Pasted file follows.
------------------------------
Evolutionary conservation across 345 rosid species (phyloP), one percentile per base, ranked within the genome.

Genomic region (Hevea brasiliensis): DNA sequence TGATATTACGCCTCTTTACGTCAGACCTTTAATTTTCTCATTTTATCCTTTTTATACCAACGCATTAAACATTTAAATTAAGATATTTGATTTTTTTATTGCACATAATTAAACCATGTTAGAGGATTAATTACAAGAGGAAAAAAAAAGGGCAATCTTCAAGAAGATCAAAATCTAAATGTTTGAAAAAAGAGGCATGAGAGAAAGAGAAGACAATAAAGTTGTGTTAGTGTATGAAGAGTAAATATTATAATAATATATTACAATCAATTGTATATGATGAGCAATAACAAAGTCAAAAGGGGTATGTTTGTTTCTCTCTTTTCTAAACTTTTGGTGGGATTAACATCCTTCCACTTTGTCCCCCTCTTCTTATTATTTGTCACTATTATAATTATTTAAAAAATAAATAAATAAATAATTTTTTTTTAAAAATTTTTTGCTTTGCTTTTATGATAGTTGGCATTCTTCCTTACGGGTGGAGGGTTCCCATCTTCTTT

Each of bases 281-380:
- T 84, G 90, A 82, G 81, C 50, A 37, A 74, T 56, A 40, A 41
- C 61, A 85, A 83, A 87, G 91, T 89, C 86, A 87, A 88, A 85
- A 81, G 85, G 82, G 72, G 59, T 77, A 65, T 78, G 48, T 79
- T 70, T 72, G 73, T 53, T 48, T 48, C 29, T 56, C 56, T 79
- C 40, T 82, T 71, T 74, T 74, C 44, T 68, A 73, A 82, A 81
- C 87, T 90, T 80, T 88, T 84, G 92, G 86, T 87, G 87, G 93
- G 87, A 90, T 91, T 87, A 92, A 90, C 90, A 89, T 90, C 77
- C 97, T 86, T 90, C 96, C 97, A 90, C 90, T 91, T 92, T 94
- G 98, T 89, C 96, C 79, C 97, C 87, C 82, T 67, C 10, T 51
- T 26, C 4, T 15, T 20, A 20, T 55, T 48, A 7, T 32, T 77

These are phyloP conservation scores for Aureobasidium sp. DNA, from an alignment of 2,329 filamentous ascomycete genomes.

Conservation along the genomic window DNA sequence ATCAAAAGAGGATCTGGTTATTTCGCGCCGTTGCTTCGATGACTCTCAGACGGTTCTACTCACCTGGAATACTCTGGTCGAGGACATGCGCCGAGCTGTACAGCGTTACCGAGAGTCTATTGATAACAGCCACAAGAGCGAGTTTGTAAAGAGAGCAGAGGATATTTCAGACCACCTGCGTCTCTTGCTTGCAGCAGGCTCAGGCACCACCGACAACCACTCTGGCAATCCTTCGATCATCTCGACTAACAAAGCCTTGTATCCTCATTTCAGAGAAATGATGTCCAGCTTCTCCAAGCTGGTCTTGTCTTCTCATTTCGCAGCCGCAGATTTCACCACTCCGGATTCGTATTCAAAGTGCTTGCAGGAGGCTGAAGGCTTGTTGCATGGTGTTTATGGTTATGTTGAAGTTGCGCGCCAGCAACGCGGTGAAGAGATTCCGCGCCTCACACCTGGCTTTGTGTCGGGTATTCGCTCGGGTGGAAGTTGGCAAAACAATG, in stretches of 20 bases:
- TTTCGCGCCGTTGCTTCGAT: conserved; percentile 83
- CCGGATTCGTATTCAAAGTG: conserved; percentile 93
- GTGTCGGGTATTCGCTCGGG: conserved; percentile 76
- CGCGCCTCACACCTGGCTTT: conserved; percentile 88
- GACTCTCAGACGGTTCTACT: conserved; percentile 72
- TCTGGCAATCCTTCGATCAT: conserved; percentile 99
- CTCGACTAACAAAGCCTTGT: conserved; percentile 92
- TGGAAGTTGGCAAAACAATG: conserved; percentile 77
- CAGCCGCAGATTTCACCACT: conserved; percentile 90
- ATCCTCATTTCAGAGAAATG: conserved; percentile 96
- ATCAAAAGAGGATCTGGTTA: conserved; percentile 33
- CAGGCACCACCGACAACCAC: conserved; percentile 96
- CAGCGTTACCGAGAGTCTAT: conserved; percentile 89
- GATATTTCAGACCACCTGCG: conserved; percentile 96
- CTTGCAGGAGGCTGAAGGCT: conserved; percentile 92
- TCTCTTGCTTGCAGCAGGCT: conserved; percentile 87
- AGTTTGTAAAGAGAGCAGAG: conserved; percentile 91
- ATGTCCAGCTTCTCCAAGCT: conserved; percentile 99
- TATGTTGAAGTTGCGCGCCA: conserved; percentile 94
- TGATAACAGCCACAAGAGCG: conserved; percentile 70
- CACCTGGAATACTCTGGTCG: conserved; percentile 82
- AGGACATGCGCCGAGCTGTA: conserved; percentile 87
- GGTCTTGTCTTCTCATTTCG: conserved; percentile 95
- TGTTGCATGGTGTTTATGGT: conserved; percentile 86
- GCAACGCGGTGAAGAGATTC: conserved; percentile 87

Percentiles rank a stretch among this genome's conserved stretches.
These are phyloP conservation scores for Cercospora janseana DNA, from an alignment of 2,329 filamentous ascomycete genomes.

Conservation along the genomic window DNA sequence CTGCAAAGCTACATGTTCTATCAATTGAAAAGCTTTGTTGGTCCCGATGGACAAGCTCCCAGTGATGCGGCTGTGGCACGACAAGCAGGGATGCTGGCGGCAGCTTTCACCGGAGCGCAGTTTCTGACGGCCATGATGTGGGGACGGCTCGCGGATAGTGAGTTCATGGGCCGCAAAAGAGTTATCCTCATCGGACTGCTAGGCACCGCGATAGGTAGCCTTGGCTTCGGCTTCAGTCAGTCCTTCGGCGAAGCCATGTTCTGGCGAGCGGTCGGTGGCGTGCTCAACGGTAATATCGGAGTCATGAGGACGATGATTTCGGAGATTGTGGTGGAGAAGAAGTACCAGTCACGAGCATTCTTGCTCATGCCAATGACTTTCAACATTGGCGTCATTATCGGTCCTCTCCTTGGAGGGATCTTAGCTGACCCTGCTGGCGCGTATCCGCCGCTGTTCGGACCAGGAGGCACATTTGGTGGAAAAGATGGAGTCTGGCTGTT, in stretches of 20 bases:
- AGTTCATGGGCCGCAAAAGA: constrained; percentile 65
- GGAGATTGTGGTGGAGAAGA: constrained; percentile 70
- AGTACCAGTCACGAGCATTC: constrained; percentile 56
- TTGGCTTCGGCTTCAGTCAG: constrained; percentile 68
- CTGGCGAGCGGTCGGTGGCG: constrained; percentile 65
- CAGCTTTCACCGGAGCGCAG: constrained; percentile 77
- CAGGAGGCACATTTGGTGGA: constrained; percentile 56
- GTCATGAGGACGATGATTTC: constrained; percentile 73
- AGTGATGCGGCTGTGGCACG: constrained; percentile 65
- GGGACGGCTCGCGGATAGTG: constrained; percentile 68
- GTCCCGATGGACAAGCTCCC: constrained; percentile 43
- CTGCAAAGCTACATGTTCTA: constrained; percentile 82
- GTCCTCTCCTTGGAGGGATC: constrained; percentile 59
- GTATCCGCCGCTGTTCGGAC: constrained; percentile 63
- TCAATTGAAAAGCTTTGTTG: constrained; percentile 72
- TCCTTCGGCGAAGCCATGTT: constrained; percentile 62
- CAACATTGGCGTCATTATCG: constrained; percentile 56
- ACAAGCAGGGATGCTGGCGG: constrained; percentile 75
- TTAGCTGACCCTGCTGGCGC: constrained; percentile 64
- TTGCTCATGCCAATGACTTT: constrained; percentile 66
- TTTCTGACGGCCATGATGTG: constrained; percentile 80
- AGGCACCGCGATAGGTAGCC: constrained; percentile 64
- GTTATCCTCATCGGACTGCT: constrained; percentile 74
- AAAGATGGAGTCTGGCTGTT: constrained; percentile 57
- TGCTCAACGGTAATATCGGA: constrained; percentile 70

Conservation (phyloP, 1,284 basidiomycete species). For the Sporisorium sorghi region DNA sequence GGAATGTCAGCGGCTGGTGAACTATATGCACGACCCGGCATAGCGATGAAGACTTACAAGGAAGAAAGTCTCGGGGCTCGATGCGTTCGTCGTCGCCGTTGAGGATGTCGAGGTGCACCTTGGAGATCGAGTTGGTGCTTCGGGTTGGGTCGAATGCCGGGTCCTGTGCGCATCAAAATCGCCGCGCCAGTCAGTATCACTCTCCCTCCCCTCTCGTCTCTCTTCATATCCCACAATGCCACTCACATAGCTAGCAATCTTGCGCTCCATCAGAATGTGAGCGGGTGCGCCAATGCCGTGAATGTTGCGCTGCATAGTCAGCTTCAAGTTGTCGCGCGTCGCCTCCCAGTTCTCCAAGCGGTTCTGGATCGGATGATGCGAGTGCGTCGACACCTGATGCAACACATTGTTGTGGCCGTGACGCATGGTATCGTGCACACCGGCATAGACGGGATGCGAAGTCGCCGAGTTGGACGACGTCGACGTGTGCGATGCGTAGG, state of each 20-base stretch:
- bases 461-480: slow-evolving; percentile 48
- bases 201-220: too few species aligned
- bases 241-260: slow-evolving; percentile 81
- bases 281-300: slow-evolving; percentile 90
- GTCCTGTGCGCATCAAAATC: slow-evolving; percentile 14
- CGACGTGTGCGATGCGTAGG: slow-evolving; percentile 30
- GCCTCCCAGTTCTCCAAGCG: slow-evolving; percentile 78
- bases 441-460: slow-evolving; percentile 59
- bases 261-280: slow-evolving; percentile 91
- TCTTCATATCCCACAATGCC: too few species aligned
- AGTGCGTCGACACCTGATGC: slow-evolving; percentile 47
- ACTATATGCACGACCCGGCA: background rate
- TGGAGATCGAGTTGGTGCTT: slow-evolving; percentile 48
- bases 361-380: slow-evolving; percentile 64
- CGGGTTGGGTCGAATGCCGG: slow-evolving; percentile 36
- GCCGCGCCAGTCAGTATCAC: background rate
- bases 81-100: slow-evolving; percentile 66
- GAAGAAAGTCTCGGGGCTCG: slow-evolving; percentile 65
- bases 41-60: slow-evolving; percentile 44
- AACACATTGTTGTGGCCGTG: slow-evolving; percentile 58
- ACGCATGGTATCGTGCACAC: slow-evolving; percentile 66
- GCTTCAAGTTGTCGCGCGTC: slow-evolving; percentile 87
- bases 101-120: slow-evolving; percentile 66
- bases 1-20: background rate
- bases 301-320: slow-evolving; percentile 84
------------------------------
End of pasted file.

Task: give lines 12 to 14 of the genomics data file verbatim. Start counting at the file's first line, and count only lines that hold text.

- G 98, T 89, C 96, C 79, C 97, C 87, C 82, T 67, C 10, T 51
- T 26, C 4, T 15, T 20, A 20, T 55, T 48, A 7, T 32, T 77

These are phyloP conservation scores for Aureobasidium sp. DNA, from an alignment of 2,329 filamentous ascomycete genomes.